"There had been efforts on the West Coast to build a road south from Fort Myers to Naples and then east. That work had reached nearly to Carnestown, the present intersection of U.S. 41 and Fla. 29, just north of Everglades City. Mr. Collier re-ignited the push to connect with the road Dade County had started and ended near the county line. However, Carnestown to Miami is not a direct east-west shot and so work had to angle some south of east. Plus, the engineering and construction problems crossing the Big Cypress Swamp in Collier were horrendous. (Read the account in Charlton Tebeau's history of Collier County, "Florida's Last Frontier.") Although there are 20-mile straight stretches of the Trail today in eastern Collier, they angle southeastward and needed to bend to link up with the Dade County work at the county line, a point 40-miles due west of Miami. Voila: "Forty Mile Bend"!

"An interesting note of similarity about the construction of U.S. 41 and Alligator Alley. Both were financed and built by the two counties involved, not by the state, although the state eventually took both over. This was not uncommon in early 20th century Florida. Local jurisdictions formed road districts and bonded themselves to build roads. And in the 1960s, when Collier and Broward (Fort Lauderdale) counties felt it was important there be a direct connection between them, they used a somewhat similar method. A toll road plan was devised with the two counties each pledging local funds to support the bonds in case the tolls did not. That was part of the reason Alligator Alley was built despite the vehement opposition of AAA — it was principally a local project, not a state one. By the way, the tolls paid off those bonds well in advance of their schedule and the two counties were refunded money they had advanced to get the work started."

___

Have a local question? Email it with your name and city of residence to intheknow@naplesnews.com.

"In the Know" is published Mondays and Wednesdays in the Naples Daily News. Find a complete archive of "In the Know" columns at naplesnews.com/intheknow.

© 2012 Naples Daily News. All rights reserved. This material may not be published, broadcast, rewritten or redistributed.

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Comments » 19

mr_1_term_proposition writes:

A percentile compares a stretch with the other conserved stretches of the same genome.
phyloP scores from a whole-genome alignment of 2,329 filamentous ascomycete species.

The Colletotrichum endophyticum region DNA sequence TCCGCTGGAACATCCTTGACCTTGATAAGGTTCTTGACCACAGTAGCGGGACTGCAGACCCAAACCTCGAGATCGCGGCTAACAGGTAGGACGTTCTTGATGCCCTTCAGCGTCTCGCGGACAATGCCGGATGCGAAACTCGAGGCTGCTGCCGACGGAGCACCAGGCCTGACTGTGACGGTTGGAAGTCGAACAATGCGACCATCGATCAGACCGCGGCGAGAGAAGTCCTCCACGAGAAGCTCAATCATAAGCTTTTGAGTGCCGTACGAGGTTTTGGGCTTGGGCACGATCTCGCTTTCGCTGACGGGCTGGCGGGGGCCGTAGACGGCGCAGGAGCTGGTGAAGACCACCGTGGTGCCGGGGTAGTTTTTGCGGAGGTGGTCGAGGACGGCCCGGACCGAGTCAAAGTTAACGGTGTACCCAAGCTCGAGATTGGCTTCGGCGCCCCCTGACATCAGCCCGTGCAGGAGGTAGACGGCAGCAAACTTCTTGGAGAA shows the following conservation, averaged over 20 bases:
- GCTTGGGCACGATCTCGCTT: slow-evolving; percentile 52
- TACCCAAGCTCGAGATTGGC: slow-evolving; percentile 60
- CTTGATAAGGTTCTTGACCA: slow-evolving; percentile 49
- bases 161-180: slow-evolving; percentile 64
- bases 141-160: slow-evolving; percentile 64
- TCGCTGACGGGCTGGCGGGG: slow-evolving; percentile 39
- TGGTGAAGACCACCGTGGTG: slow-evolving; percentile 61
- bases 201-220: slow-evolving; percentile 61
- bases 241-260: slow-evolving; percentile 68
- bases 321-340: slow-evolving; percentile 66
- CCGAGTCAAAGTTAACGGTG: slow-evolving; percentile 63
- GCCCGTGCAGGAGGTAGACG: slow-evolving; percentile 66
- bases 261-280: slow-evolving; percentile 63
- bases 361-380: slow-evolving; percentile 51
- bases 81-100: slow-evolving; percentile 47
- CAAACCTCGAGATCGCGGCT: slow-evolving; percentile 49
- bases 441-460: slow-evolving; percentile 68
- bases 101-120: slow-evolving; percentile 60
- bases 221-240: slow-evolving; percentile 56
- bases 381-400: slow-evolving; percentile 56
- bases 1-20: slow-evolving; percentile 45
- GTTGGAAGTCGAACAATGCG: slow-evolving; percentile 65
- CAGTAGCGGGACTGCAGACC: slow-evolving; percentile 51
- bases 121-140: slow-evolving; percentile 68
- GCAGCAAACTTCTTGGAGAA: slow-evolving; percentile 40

I hear you can get pretty much any id you want in Miami. But your sex, name and age will probably change.

sunburnt writes:

Ask any illegal they'll get you an ID

Sick writes:

You can get one from the country you were born in.

I swear they allow this only to justify their positions of enforcement.

Ie: Job security.

joeybaccala writes:

If you lived in Los Angeles, you could get one in McArthur Park under the bridge. Mucho dinero!

Bigkondorsback (Inactive) writes:

I agree. When you arrive in New York, stay there.

manforpeace writes:

You don't need no ID to stand on the highway and stick your thumb out, try that, and take Tim Aten with you. Thank you.

imjustbeinghonest writes:

Greyhound!

volochine writes:

LOL! So if I read this right, I have to have a picture ID to vote this year, and if I want to vote, I have to pay $25? Unless I pay to have a drivers license or passport.

Last election, registered people voted legally in 2010. Now people have to be registered AND present a picture ID? Sounds like that 2010 election was fraudulent and corrupt.

Florida's NEW election laws are guarding against non-existent fraud. They have created the New Poll Tax. If you pay, you can vote.

The gerry-mandering of districts is acceptable, unlikable graft. The prevention of certain people voting is horrendous.

Enjoy the column, Tim....Sorry for the rant....Any word of Portillo's from Chicago opening a store near Coconut Point?

Colorado (Inactive) writes:

As evidensed from the posts before this one, red necks, bigots and racist make up about 85% of Naples population. I might also add high school or grade school dropouts to that list. What a place!!!

Kyser851 writes:

in response to joeybaccala:

If you lived in Los Angeles, you could get one in McArthur Park under the bridge. Mucho dinero!

Not true. I'm sure your experience with West Lake (look it up) doesn't go beyond reading about it.

As long as there is hatred in the World by people like you and your bff Captainjax, mis statements will continue to spew out of your butt hole like mud off a pig.

If you're ever in Los Angeles let's meet for lunch at West Lake and I'll educate you on what really goes on at the Park. A lot has changed here since you were a kid!